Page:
The Ancient Language Of Sacred Sound: The Acoustic Science Of The Divine

It is an astonishing fact that, from the end of the so-called ‘Dark Ages’ and the settlement of Europe, a massive building program took place that was to transform Europe in a hitherto unsuspected way. Shortly after the construction of the Gothic (1130’s AD – 1480’s AD) came to its inevitable conclusion there seems to have been a sudden surge of intellectual and spiritual awareness throughout the coalescing European nation states, one that led to the Enlightenment and to the Age of Reason. The building of the Gothic cathedrals on such a massive and widespread scale is still an economic mystery: How was it achieved, how was it funded and how was the actual construction achieved with such extraordinary impact from seemingly out of nothing? How did it, quite literally, alter human society?

The Mozart family on tour: Leopold, Wolfgang, and Nannerl by Carmontelle (c. 1763) (Public Domain)

The Mozart family on tour: Leopold, Wolfgang, and Nannerl  by Carmontelle (c. 1763) ( Public Domain )

The answer is a hitherto unsuspected one: For these extraordinary sacred spaces altered humankind’s mind, they transformed consciousness and this, in turn, led to a renewed energy the like of which Europe has not seen in the centuries since. The only other comparison that might be made, is in the rise of the great Egyptian pyramids, and there is an amazing, but intimate link, one confirmed by rigorous scientific analyses at these sites. The phenomenon, is sound in the form of resonance, the effect is a subtle one, but nonetheless sublime. Man’s ability to record these things is the outcome of the whole.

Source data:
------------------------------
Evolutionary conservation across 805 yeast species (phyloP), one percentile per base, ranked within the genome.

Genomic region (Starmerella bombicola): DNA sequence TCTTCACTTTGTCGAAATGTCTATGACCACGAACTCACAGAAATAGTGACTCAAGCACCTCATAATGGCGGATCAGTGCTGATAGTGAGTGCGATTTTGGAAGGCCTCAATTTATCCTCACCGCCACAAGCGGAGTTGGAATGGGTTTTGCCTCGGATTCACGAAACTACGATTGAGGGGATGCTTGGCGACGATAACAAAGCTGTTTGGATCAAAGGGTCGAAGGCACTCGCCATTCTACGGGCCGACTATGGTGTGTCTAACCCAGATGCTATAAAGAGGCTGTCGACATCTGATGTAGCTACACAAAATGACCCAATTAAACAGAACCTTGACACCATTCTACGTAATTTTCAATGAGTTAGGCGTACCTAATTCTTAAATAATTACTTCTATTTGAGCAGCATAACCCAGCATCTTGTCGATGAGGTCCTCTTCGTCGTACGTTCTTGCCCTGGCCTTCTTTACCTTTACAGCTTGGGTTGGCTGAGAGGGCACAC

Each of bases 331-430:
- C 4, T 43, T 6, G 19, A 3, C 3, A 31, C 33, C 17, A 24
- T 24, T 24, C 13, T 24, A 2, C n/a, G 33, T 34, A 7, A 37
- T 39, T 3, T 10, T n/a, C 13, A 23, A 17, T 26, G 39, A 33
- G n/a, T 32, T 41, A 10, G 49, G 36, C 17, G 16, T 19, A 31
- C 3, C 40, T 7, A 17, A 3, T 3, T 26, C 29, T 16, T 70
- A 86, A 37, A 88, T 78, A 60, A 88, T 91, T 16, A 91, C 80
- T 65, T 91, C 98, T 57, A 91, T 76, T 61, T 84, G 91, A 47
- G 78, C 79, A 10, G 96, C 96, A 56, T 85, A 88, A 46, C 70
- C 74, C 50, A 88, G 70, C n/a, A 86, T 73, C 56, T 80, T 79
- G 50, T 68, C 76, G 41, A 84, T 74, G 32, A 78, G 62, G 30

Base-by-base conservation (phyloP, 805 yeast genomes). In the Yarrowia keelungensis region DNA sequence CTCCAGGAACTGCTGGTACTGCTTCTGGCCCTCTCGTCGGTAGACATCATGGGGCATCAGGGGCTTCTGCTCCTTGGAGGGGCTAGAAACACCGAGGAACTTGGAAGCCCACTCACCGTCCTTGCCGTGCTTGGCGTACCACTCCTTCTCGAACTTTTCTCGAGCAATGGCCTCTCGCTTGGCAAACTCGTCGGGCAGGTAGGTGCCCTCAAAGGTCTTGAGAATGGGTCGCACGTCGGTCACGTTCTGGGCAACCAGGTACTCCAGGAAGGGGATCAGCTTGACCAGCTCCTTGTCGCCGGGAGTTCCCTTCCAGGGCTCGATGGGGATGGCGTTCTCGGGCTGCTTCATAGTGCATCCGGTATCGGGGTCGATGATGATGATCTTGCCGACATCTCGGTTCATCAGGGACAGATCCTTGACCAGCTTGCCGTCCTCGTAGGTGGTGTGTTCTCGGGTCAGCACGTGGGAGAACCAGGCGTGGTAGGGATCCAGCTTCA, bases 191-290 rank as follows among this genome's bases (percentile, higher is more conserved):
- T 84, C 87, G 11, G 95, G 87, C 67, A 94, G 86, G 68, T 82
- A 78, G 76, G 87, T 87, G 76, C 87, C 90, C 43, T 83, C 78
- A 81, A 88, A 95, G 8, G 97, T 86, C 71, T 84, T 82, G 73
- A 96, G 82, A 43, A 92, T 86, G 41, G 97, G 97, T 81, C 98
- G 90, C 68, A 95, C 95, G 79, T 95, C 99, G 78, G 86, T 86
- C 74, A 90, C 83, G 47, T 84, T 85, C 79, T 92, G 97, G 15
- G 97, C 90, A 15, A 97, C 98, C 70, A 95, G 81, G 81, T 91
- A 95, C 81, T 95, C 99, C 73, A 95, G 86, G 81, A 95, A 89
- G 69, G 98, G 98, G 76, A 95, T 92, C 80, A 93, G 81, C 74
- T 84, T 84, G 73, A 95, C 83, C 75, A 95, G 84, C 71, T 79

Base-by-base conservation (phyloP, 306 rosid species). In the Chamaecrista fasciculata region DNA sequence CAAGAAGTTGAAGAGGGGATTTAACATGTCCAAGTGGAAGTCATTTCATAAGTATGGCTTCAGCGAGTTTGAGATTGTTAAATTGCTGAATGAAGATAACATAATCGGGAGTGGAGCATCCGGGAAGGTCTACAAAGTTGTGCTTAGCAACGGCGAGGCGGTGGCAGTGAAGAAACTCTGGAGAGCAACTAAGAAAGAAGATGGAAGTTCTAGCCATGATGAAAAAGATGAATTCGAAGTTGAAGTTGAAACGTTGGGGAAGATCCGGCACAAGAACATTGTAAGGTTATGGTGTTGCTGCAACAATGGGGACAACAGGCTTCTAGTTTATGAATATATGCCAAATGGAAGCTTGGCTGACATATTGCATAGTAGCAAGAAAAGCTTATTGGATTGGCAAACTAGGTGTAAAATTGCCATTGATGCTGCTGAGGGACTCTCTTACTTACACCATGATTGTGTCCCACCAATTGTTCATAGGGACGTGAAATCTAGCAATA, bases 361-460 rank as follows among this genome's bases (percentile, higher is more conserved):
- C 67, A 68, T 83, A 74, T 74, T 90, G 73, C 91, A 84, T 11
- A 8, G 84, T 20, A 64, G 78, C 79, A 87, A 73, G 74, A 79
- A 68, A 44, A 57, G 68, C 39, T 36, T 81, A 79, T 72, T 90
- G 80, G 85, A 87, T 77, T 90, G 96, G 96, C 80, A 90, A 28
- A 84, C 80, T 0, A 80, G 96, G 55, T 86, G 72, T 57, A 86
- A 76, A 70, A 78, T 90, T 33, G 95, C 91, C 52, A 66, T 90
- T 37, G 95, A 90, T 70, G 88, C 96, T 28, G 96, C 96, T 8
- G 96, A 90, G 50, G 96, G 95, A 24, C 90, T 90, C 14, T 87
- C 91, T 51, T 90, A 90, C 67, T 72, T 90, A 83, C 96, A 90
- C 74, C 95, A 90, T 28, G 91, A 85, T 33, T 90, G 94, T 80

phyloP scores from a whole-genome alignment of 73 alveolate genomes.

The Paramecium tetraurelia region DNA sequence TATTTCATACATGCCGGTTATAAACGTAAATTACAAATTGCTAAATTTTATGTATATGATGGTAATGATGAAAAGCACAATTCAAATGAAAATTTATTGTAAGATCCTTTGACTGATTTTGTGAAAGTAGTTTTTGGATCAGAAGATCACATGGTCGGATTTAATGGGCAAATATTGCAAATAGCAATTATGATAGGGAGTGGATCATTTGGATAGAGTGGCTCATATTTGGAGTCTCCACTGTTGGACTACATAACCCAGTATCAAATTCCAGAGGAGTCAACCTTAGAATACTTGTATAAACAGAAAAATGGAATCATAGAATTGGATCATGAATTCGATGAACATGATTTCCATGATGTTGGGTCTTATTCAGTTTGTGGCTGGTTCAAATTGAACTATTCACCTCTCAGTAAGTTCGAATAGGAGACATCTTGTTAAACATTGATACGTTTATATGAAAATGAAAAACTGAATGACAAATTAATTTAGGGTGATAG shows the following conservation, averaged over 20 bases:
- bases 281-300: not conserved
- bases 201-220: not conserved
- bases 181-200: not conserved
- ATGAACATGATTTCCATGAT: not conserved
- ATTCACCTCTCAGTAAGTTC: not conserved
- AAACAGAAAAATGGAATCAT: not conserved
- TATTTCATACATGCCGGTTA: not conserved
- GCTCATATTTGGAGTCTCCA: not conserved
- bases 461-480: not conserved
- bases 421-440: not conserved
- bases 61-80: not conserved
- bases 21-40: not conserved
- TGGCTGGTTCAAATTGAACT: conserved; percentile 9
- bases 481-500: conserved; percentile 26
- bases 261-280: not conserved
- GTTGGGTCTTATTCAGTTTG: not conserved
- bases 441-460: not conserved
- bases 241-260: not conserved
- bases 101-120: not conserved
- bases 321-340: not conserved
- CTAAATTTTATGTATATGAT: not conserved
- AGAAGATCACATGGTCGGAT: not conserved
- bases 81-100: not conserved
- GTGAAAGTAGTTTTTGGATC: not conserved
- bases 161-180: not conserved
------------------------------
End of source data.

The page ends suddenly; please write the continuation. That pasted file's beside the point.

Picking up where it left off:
Interior of Exeter Cathedral (Image: Courtesy David Elkington)

Interior of Exeter Cathedral (Image: Courtesy David Elkington)

Resonating Sound In Script

The thesis is this: human beings, it seems, have a natural urge towards spirituality and the need to grow inward and towards it as an expression of wisdom. Humans have a need to know where they came from and why: this is curious – for the word ‘religion’ means ‘to bind back’ (to the source). Could it be that religion is, in effect, an ancient language of scientific expression? What if a thing that is taken for granted – so much so, that it is rarely given a second thought – was not a human invention at all, but a response by humans to their environment, a response inbuilt into the human brain? The reference, of course, is to writing – to script. 

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David Elkington is an independent academic and historian, specializing in Egyptology and Egypto-Palestinian links. He has lectured at Oxford and Cambridge Universities and appeared on many television programs, including Forbidden History. He lives in The Hague, Netherlands. He is the author of The Ancient Language of Sacred Sound

Top Image : Notturno di Piazza del Duomo a Milano by Angelo Inganni (before 1866) ( Public Domain )

By David Elkington

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